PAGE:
In order to achieve the Vision 2021 goal of Bangladesh becoming a middle income country by 2021, we will need to ensure a more rapid, inclusive growth trajectory. To reflect the aspirations of the people the target of the government is to raise the GDP growth rate to 8 percent by 2013. To achieve this GDP growth rate, the share of investment to GDP needs to be raised to 35-40 percent. At present average investment GDP ratio is 24-25 percent, which is lower than the national savings ratio. One estimate suggests that to sustain GDP growth rate of 8 percent in 2013 and beyond requires additional USD 28 billion or BDT 1.96 trillion for 2010-2015. To reduce the investment deficit, participation of the private sector through public-private partnership (PPP) is an important route. In order to create an enabling environment for attracting private investments on a sustained basis, GOB has taken a series of measures. Previously, the GOB had issued the Bangladesh Private Sector Infrastructure Guidelines (PSIG) for implementing the PPP Projects. There has been some success in attracting private investment through PPP route in the power, gas and telecom sectors. The Government seeks more investment in these and other sectors such as ports, roads, railway, water supply, waste management, tourism, e-service delivery etc.

For the first time in the country, the Government through its national budget FY 2009-10 introduced the concept of PPP budget. This is a very strong statement and commitment for the development of PPP in the country. In addition, the Government issued a position paper on PPP, titled, æ Invigorating Investment Initiative Through Public-Private Partnership” dated June 2009. The PPP Budget aims to provide support for upfront development of PPP projects, create a mechanism for targeted subsidies and set long term financing of PPP projects.

The government has taken a two-pronged strategy for building public-private partnership: one is to attract investment for projects, where building new infrastructure and expanding existing infrastructure is the major component; the second is to attract innovation and sustainability of public service delivery to the citizens. While the government is committed to launch public-private partnership in a big scale, the essential ingredient to that Endeavour is to set up a forwardlooking strategy and a framework for operationalisation of public-private partnership as well as clear-cut procedural guidelines for the sake of ensuringtransparency and building confidence among the private sector players.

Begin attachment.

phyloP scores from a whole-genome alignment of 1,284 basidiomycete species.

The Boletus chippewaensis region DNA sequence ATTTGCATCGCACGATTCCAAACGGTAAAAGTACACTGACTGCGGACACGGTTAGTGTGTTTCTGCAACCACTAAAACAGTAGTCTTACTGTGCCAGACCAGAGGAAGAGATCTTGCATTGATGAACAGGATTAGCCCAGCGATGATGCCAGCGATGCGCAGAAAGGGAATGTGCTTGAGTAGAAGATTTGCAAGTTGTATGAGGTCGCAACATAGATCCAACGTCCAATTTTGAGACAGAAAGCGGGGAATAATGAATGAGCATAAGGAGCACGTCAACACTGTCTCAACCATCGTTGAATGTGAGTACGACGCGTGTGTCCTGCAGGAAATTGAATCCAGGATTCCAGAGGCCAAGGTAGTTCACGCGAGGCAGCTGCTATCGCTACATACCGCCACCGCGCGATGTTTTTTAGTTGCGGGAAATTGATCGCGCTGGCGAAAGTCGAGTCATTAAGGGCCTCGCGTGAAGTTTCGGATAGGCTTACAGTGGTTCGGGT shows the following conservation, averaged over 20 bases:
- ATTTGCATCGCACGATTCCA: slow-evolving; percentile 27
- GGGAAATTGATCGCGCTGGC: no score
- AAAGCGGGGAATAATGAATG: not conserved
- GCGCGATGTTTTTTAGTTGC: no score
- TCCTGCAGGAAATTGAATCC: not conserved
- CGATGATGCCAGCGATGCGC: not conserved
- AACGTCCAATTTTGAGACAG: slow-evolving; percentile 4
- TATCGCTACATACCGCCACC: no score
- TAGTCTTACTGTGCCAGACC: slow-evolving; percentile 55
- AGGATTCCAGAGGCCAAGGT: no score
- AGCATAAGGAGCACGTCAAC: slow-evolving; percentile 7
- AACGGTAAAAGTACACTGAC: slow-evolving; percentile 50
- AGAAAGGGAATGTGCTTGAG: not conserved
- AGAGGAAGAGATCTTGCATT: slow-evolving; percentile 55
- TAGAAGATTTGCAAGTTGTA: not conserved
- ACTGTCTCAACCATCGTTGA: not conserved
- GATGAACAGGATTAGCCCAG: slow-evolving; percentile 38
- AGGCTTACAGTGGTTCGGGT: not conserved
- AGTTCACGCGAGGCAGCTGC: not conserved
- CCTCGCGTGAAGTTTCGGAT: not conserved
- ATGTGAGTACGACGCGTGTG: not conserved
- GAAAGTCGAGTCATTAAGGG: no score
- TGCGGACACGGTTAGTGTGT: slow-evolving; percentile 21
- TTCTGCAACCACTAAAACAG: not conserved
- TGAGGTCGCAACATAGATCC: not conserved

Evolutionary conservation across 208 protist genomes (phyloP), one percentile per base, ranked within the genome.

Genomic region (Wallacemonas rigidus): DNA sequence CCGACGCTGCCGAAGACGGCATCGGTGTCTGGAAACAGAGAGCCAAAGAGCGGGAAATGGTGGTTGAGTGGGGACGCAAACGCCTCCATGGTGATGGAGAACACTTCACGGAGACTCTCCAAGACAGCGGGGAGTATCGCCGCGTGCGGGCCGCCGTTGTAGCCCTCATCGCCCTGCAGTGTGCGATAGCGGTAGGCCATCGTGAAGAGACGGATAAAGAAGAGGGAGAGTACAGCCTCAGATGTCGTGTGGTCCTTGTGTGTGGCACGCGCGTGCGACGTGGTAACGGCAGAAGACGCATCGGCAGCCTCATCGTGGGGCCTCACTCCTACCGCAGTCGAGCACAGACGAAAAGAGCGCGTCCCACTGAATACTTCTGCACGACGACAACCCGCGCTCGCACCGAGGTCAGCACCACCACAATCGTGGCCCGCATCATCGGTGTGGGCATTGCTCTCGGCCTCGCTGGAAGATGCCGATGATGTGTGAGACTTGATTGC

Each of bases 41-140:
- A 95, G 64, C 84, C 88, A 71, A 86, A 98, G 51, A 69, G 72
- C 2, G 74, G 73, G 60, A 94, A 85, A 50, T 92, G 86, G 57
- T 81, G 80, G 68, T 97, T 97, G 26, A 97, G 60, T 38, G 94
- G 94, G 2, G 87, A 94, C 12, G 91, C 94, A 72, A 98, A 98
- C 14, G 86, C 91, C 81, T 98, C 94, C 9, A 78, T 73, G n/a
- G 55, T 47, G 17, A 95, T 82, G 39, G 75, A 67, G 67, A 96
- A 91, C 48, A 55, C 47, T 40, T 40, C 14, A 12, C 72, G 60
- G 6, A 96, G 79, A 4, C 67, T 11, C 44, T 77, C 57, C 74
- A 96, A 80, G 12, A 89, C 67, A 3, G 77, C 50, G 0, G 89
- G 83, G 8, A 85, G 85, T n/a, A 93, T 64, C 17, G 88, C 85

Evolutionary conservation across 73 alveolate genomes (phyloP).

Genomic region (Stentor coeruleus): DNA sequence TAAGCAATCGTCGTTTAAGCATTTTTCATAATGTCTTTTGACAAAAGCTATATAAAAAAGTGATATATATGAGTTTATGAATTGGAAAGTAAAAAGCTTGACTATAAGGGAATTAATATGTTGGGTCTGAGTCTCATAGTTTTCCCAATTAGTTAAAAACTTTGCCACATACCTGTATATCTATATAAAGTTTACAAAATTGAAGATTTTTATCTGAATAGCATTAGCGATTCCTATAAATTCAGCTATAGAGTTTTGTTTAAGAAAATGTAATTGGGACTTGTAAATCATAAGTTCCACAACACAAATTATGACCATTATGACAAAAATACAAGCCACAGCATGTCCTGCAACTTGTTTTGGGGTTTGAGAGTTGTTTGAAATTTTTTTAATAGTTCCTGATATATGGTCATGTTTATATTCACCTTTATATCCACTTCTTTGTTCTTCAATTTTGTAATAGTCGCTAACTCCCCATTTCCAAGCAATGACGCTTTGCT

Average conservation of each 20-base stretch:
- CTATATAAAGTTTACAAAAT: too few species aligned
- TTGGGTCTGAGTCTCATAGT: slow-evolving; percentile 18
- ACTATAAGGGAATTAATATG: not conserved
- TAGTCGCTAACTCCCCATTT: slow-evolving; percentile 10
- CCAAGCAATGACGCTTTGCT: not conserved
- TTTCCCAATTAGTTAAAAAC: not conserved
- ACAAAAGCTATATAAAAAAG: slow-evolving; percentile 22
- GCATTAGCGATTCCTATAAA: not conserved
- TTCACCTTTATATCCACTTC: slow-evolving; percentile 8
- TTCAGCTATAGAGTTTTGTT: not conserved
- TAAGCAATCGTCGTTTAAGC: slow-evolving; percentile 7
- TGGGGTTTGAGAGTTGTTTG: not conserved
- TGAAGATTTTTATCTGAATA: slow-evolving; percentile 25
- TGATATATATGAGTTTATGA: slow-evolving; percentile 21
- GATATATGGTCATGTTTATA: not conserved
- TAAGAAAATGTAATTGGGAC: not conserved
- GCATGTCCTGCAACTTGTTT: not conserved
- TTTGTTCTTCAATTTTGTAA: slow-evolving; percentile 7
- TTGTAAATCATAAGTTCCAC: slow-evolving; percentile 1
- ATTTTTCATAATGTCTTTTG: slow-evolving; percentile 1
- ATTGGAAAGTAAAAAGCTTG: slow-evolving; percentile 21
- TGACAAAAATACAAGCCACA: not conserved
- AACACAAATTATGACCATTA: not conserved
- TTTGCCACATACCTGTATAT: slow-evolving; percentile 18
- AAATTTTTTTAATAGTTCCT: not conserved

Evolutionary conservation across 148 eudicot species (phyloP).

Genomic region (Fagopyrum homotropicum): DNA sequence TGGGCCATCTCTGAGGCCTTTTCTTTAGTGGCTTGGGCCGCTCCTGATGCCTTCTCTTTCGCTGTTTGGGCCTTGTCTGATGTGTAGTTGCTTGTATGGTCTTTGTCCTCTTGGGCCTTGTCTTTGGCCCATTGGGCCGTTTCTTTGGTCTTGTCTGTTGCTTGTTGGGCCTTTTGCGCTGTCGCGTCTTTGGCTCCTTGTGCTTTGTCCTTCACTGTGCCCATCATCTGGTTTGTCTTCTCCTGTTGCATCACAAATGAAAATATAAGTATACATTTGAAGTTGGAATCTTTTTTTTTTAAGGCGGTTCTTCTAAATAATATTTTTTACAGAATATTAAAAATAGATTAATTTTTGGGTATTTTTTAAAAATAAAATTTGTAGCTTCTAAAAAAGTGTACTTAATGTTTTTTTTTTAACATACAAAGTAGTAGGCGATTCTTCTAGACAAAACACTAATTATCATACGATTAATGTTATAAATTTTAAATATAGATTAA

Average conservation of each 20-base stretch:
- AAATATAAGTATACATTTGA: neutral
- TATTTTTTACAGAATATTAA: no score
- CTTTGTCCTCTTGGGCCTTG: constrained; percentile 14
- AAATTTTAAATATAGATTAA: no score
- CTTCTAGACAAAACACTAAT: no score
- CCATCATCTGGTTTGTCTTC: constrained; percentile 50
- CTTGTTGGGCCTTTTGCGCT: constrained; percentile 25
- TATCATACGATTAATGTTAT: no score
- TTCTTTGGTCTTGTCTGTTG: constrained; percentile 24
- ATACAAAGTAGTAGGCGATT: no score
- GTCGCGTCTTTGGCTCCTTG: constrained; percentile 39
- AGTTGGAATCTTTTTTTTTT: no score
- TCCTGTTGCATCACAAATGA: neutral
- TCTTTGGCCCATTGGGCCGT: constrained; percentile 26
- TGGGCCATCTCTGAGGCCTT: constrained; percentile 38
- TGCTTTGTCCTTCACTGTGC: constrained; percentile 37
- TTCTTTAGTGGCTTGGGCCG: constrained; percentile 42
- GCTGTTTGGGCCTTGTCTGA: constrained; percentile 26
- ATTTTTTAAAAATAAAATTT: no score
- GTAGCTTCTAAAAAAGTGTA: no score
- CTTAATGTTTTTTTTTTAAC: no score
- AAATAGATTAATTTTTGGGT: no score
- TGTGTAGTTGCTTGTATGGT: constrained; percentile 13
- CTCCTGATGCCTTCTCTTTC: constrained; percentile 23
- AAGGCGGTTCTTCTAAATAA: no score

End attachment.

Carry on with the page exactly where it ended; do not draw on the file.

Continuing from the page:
A wide spectrum of PPP arrangements exists, differing in purpose, service scope, legal structure and risk sharing. The choice of the PPP arrangement for a particular project will depend on social and economic importance and potential value for money to be generated under such arrangement.

PPP fosters economic growth by developing new commercial opportunities and increasing competition in the provision of public services, thus encouraging crowding-in of private investment. Successful application of PPP concept through this æPolicy and Strategy” document is likely to open up the doors for

increased flow of investment from both local and foreign investors.

OBJECTIVES

Presently, initiation and approval process of PPP projects in Bangladesh are unclear. Procurement processes for PPP projects are less well known and understood compared to similar projects included in the Annual Development Programme (ADP). A major cause for the lack of private sector participation in

PPP projects is the absence of consistent procedures to identify, formulate, appraise and approve PPP Projects.

In this context, the objectives of this Policy and Strategy are to :

a.         spell out The principles of partnership with private sector for undertaking various projects related to infrastructure as well as public service delivery;

b.         define an institutional framework, which is conductive and efficient in handling the PPP projects as well as effective to protect public interest; and

c.         ensure balance between risk and reward for both the government and private partners while aiming to keep the undertaking attractive for the private sector.